Margarita Hurtado is one of about 4,000 barequeras and barequeros (gold panners) in the town of Itsmina in the department of Chocó in western Colombia. Chocó has a diverse geography, unique ecosystems and unexploited natural resources, but its inhabitants have one of the lowest standards of living in Colombia.
For the local population, mostly indigenous people and Afro-Colombians (descendants of enslaved Africans brought to the area by the Spanish colonizers), the artisanal and small-scale gold mining sector is the second most important economic activity, after subsistence agriculture. It is the main source of income for a significant percentage of the population. According to 2019 figures, gold mining in Chocó accounted for 12% of the department’s gross domestic product; however, it is a precarious and unsustainable practice.
Small-scale gold mining suffers from mismanagement of resources, a lack of adequate infrastructure and technical capacities (resulting in low gold recovery), and from the volatility of international market prices, and is negatively affected by weak local institutions. Ongoing mining practices in the region damage the environment in the form of deforestation and water pollution, and the burning of mercury to recover minute pieces of gold mixed in sand and sediments damages the nervous, digestive and immune systems of those who inhale the vapor.
In Colombia, the gold mining industry has typically employed men, with women’s participation extremely low, reaching only 5% of the total. But in Chocó, where artisanal gold mining has taken place for centuries, women have a significantly higher participation rate, in some areas making up as much as 30% of the workforce. They have traditionally been involved as barequeras (those who wash the sand, a technique known as gold panning) or performing complementary activities, such as cooking and cleaning at the mining sites.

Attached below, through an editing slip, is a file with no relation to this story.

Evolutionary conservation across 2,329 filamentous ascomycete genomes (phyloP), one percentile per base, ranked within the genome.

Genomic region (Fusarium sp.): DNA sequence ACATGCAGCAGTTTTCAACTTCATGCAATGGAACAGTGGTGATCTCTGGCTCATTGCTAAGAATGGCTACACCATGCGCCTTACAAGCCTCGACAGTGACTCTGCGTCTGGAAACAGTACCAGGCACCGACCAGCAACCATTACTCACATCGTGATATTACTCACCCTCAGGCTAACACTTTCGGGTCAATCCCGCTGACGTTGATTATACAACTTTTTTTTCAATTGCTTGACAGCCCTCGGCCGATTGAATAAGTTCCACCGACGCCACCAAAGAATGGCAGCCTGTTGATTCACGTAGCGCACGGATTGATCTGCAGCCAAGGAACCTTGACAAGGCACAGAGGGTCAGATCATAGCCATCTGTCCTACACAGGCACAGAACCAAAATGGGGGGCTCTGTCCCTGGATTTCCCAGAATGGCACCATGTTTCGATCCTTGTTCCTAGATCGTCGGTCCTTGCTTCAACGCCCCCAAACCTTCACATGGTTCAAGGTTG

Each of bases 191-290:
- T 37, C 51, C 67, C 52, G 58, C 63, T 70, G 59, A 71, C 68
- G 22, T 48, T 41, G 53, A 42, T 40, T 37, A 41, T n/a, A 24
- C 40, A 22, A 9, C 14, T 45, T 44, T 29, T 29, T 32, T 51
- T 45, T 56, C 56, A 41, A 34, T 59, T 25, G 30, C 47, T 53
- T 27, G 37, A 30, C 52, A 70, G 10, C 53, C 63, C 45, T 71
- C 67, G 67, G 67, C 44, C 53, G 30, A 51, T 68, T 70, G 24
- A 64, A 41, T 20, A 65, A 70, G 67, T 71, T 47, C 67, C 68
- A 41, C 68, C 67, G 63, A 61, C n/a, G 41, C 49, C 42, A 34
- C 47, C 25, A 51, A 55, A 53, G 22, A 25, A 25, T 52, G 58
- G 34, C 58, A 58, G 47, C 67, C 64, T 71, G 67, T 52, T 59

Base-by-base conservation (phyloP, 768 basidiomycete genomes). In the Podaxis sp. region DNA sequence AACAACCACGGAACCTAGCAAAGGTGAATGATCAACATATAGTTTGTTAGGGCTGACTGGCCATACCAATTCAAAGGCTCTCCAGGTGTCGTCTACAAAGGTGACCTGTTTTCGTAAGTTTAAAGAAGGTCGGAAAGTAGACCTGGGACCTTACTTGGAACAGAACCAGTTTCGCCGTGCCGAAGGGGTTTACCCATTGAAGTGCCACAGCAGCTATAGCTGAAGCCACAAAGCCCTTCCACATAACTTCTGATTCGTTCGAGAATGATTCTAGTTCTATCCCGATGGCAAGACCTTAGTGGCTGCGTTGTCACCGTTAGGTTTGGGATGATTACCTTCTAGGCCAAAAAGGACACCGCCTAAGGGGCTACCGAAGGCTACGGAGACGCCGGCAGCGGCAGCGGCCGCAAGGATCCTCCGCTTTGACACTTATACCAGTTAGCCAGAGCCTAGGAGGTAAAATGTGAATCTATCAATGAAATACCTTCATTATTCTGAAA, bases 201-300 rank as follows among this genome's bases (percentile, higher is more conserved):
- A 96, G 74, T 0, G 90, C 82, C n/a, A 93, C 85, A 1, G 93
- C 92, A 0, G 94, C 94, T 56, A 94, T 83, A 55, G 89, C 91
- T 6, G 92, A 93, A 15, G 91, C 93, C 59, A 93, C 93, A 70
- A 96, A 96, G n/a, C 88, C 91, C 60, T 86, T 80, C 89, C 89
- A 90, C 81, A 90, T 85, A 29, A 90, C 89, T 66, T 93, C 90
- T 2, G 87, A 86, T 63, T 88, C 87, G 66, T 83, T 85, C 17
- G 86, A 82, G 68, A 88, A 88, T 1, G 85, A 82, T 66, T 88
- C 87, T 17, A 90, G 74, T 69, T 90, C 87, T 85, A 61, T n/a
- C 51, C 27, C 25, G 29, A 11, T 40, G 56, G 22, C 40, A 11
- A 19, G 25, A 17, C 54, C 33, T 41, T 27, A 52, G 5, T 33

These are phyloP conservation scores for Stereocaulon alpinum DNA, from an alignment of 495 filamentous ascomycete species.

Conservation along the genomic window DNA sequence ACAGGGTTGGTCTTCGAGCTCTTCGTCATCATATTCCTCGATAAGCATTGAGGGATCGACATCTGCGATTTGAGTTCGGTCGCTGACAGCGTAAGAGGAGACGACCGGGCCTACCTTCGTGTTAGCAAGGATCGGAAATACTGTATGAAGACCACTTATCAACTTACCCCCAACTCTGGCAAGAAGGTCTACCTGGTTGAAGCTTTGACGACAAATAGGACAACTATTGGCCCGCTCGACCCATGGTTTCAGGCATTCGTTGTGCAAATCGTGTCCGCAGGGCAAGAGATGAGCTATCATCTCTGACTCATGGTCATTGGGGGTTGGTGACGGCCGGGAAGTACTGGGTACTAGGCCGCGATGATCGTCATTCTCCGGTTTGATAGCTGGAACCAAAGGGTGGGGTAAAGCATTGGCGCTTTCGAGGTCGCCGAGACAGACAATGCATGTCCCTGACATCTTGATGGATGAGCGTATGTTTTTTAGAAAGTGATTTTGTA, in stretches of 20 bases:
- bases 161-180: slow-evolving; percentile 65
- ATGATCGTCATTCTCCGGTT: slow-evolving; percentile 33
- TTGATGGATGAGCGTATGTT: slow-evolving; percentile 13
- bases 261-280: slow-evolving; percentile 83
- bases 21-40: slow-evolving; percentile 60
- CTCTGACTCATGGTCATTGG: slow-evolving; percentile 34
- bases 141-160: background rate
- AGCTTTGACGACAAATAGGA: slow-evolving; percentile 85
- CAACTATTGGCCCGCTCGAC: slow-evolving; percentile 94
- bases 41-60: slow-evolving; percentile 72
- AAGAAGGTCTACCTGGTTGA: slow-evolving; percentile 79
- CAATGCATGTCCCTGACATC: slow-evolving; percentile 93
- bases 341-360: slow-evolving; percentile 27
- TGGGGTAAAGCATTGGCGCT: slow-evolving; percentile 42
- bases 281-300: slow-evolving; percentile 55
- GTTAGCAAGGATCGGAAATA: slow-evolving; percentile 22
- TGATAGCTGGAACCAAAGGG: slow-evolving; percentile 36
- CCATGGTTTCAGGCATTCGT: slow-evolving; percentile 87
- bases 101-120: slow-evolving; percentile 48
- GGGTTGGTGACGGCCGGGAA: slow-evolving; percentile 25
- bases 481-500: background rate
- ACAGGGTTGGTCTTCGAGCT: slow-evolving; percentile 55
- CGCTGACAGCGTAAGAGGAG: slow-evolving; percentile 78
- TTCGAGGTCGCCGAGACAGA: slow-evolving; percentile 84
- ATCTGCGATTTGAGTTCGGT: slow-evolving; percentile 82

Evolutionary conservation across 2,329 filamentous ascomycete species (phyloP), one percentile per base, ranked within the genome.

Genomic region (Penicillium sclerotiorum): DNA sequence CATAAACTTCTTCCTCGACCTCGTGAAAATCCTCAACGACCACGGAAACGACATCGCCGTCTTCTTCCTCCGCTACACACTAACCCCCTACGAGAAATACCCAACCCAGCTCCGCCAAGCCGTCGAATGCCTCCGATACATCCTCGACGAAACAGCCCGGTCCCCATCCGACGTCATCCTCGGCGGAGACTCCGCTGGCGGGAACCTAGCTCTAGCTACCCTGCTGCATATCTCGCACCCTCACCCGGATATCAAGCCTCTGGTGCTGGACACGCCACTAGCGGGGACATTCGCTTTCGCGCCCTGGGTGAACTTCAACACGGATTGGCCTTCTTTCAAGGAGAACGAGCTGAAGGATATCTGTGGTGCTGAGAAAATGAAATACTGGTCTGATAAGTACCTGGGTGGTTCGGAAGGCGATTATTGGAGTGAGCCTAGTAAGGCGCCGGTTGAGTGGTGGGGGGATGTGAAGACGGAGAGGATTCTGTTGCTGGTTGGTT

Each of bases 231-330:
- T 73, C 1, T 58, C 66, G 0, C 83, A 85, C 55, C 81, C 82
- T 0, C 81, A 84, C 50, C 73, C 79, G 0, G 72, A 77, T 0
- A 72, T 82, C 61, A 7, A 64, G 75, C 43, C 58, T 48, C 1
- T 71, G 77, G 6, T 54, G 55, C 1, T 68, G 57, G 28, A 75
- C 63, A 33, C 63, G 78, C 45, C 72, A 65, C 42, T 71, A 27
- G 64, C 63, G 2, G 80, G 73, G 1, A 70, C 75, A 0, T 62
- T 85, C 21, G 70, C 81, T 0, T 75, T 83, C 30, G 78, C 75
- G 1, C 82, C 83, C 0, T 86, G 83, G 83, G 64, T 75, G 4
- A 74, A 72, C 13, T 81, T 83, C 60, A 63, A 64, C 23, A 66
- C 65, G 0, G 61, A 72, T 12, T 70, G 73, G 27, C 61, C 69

Margarita Hurtado has worked as a barequera in Itsmina since she was very young.
“I get up at 6am and come to the mine to pan. In a day, I can collect three or four grains – which are equivalent to less than one gram. I have been doing this almost since I was born. I do this to survive. This is my work, this is my food and this is how I do my things,” explains Hurtado, who lives with her husband and siblings.
Hurtado is part of a United Nations Industrial Development Organization (UNIDO) and European Union project that seeks to empower community councils and communities in Chocó.
Together with the Itsmina Community Council, the project works to strengthen technical capacities and expertise in mining extraction, develop alternative productive projects to mining, and strengthen decision-making capacities. Specifically, the project seeks to train women and support them in empowerment processes to strengthen their leadership role in the artisanal gold mining sector.
The project aims to support and promote the development of productive, legal and sustainable mining that is in line with environmental conservation, promotes territorial peace-building, and improves gender equity practices among the population.